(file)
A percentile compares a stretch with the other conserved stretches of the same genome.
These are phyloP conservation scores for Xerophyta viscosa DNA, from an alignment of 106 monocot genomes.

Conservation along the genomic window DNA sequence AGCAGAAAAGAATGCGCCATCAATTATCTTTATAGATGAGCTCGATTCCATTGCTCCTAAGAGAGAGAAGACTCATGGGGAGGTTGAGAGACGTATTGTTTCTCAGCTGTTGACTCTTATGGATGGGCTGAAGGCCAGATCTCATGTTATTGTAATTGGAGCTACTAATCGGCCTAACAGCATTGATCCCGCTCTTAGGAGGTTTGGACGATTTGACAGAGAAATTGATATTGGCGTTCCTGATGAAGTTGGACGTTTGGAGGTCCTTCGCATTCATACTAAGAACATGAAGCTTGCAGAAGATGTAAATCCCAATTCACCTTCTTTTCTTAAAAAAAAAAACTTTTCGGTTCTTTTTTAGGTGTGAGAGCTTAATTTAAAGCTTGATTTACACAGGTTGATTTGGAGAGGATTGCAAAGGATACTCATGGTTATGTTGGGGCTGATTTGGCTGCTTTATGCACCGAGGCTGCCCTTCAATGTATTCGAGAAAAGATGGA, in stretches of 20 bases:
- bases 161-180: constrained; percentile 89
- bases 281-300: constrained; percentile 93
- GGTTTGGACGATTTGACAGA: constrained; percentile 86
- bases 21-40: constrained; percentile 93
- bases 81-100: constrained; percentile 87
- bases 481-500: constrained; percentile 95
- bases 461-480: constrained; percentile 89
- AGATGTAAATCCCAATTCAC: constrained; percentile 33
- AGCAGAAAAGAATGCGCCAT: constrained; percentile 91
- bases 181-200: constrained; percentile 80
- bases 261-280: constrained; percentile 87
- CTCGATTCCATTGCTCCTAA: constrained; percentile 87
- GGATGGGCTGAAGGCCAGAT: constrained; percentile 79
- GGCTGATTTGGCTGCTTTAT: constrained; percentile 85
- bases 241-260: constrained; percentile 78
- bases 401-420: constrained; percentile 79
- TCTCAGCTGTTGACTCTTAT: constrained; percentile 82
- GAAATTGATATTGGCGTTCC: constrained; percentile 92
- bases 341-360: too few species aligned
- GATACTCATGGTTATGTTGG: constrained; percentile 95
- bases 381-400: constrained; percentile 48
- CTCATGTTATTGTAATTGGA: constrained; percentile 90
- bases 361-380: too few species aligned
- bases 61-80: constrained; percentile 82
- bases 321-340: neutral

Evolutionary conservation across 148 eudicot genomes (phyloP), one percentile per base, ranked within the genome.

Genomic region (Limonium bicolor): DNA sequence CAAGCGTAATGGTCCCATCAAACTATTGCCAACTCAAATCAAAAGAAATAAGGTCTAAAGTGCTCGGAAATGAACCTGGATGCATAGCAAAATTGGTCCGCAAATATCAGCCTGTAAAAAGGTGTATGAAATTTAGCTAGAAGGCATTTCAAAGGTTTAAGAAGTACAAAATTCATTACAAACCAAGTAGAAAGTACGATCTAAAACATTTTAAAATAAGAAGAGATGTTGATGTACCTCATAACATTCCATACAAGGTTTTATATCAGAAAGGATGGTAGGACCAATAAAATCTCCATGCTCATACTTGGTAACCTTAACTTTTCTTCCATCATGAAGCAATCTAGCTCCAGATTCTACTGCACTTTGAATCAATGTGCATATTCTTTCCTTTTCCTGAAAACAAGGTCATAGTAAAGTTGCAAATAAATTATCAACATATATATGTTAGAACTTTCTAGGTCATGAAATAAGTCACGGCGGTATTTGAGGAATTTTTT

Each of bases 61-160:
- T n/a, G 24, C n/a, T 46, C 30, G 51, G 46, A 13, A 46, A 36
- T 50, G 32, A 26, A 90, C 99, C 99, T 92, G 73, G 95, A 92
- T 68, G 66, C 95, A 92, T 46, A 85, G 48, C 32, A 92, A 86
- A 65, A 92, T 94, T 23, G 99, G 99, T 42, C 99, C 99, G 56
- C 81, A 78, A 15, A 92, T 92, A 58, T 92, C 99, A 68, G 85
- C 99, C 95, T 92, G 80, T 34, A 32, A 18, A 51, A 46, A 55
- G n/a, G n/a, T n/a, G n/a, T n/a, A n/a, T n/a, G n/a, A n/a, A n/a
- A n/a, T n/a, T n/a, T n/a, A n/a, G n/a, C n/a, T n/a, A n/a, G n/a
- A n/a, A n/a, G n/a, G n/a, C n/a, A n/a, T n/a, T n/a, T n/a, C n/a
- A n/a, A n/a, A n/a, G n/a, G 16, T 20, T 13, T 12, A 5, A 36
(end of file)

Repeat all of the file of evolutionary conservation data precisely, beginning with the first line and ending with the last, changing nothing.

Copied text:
A percentile compares a stretch with the other conserved stretches of the same genome.
These are phyloP conservation scores for Xerophyta viscosa DNA, from an alignment of 106 monocot genomes.

Conservation along the genomic window DNA sequence AGCAGAAAAGAATGCGCCATCAATTATCTTTATAGATGAGCTCGATTCCATTGCTCCTAAGAGAGAGAAGACTCATGGGGAGGTTGAGAGACGTATTGTTTCTCAGCTGTTGACTCTTATGGATGGGCTGAAGGCCAGATCTCATGTTATTGTAATTGGAGCTACTAATCGGCCTAACAGCATTGATCCCGCTCTTAGGAGGTTTGGACGATTTGACAGAGAAATTGATATTGGCGTTCCTGATGAAGTTGGACGTTTGGAGGTCCTTCGCATTCATACTAAGAACATGAAGCTTGCAGAAGATGTAAATCCCAATTCACCTTCTTTTCTTAAAAAAAAAAACTTTTCGGTTCTTTTTTAGGTGTGAGAGCTTAATTTAAAGCTTGATTTACACAGGTTGATTTGGAGAGGATTGCAAAGGATACTCATGGTTATGTTGGGGCTGATTTGGCTGCTTTATGCACCGAGGCTGCCCTTCAATGTATTCGAGAAAAGATGGA, in stretches of 20 bases:
- bases 161-180: constrained; percentile 89
- bases 281-300: constrained; percentile 93
- GGTTTGGACGATTTGACAGA: constrained; percentile 86
- bases 21-40: constrained; percentile 93
- bases 81-100: constrained; percentile 87
- bases 481-500: constrained; percentile 95
- bases 461-480: constrained; percentile 89
- AGATGTAAATCCCAATTCAC: constrained; percentile 33
- AGCAGAAAAGAATGCGCCAT: constrained; percentile 91
- bases 181-200: constrained; percentile 80
- bases 261-280: constrained; percentile 87
- CTCGATTCCATTGCTCCTAA: constrained; percentile 87
- GGATGGGCTGAAGGCCAGAT: constrained; percentile 79
- GGCTGATTTGGCTGCTTTAT: constrained; percentile 85
- bases 241-260: constrained; percentile 78
- bases 401-420: constrained; percentile 79
- TCTCAGCTGTTGACTCTTAT: constrained; percentile 82
- GAAATTGATATTGGCGTTCC: constrained; percentile 92
- bases 341-360: too few species aligned
- GATACTCATGGTTATGTTGG: constrained; percentile 95
- bases 381-400: constrained; percentile 48
- CTCATGTTATTGTAATTGGA: constrained; percentile 90
- bases 361-380: too few species aligned
- bases 61-80: constrained; percentile 82
- bases 321-340: neutral

Evolutionary conservation across 148 eudicot genomes (phyloP), one percentile per base, ranked within the genome.

Genomic region (Limonium bicolor): DNA sequence CAAGCGTAATGGTCCCATCAAACTATTGCCAACTCAAATCAAAAGAAATAAGGTCTAAAGTGCTCGGAAATGAACCTGGATGCATAGCAAAATTGGTCCGCAAATATCAGCCTGTAAAAAGGTGTATGAAATTTAGCTAGAAGGCATTTCAAAGGTTTAAGAAGTACAAAATTCATTACAAACCAAGTAGAAAGTACGATCTAAAACATTTTAAAATAAGAAGAGATGTTGATGTACCTCATAACATTCCATACAAGGTTTTATATCAGAAAGGATGGTAGGACCAATAAAATCTCCATGCTCATACTTGGTAACCTTAACTTTTCTTCCATCATGAAGCAATCTAGCTCCAGATTCTACTGCACTTTGAATCAATGTGCATATTCTTTCCTTTTCCTGAAAACAAGGTCATAGTAAAGTTGCAAATAAATTATCAACATATATATGTTAGAACTTTCTAGGTCATGAAATAAGTCACGGCGGTATTTGAGGAATTTTTT

Each of bases 61-160:
- T n/a, G 24, C n/a, T 46, C 30, G 51, G 46, A 13, A 46, A 36
- T 50, G 32, A 26, A 90, C 99, C 99, T 92, G 73, G 95, A 92
- T 68, G 66, C 95, A 92, T 46, A 85, G 48, C 32, A 92, A 86
- A 65, A 92, T 94, T 23, G 99, G 99, T 42, C 99, C 99, G 56
- C 81, A 78, A 15, A 92, T 92, A 58, T 92, C 99, A 68, G 85
- C 99, C 95, T 92, G 80, T 34, A 32, A 18, A 51, A 46, A 55
- G n/a, G n/a, T n/a, G n/a, T n/a, A n/a, T n/a, G n/a, A n/a, A n/a
- A n/a, T n/a, T n/a, T n/a, A n/a, G n/a, C n/a, T n/a, A n/a, G n/a
- A n/a, A n/a, G n/a, G n/a, C n/a, A n/a, T n/a, T n/a, T n/a, C n/a
- A n/a, A n/a, A n/a, G n/a, G 16, T 20, T 13, T 12, A 5, A 36